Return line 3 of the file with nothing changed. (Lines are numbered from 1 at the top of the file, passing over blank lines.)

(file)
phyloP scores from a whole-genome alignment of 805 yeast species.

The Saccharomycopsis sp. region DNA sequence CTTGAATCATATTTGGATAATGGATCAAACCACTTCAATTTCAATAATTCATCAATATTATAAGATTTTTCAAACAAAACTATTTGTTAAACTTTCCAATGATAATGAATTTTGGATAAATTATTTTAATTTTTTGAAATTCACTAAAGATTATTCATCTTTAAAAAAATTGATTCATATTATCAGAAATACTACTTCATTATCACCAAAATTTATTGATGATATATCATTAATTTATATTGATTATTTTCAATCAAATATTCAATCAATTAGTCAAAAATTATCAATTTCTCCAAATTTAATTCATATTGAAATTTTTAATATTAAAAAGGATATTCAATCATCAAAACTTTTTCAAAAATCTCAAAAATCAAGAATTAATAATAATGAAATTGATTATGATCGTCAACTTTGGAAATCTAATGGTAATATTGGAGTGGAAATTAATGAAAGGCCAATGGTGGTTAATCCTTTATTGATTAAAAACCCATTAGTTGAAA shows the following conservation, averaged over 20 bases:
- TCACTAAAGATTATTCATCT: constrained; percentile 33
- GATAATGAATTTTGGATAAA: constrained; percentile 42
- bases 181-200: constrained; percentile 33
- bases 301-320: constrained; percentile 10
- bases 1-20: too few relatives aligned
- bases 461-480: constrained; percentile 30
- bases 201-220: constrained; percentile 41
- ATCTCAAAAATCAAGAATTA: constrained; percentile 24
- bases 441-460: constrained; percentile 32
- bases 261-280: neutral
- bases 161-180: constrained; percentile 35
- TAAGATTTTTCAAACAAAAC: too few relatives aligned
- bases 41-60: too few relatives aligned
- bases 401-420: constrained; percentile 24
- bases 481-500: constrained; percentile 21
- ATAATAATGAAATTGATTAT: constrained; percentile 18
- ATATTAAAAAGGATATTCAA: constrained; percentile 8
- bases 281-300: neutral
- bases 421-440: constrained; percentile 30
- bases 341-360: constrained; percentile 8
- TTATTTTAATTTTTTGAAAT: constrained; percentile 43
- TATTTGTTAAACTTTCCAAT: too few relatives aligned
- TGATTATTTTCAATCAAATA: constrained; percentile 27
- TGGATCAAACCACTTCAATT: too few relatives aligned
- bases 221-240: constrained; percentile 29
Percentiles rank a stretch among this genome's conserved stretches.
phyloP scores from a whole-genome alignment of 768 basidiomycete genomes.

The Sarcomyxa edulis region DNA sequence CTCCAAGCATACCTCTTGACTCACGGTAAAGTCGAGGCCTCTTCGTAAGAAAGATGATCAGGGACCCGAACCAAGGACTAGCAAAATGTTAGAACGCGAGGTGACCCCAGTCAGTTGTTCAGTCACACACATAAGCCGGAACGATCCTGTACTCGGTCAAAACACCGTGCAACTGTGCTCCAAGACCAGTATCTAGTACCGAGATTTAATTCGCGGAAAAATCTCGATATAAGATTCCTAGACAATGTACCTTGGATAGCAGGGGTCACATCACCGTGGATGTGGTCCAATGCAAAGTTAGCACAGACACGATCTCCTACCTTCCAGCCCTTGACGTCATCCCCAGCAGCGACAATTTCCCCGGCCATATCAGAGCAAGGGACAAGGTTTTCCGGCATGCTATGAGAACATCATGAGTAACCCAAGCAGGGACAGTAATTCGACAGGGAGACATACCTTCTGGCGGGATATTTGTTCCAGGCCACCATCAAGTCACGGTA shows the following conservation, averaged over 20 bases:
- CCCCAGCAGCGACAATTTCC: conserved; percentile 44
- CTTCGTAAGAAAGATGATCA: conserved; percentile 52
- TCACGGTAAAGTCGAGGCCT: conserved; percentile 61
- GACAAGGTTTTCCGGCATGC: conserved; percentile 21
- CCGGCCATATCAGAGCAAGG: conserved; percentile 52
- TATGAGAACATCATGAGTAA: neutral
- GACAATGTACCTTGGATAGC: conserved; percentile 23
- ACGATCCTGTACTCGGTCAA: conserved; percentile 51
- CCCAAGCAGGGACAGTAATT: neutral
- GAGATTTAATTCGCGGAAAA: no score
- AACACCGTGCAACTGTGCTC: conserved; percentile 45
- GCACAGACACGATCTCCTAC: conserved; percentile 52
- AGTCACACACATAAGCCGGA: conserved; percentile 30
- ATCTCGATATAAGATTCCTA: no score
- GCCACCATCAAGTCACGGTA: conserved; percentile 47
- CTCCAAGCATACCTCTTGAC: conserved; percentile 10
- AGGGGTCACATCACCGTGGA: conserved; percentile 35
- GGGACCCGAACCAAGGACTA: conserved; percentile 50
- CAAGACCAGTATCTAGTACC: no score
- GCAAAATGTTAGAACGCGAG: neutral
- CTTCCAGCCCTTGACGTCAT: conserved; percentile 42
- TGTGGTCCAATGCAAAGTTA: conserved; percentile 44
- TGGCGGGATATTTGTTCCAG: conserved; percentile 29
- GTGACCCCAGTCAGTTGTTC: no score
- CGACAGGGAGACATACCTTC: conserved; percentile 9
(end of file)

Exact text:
- TCACTAAAGATTATTCATCT: constrained; percentile 33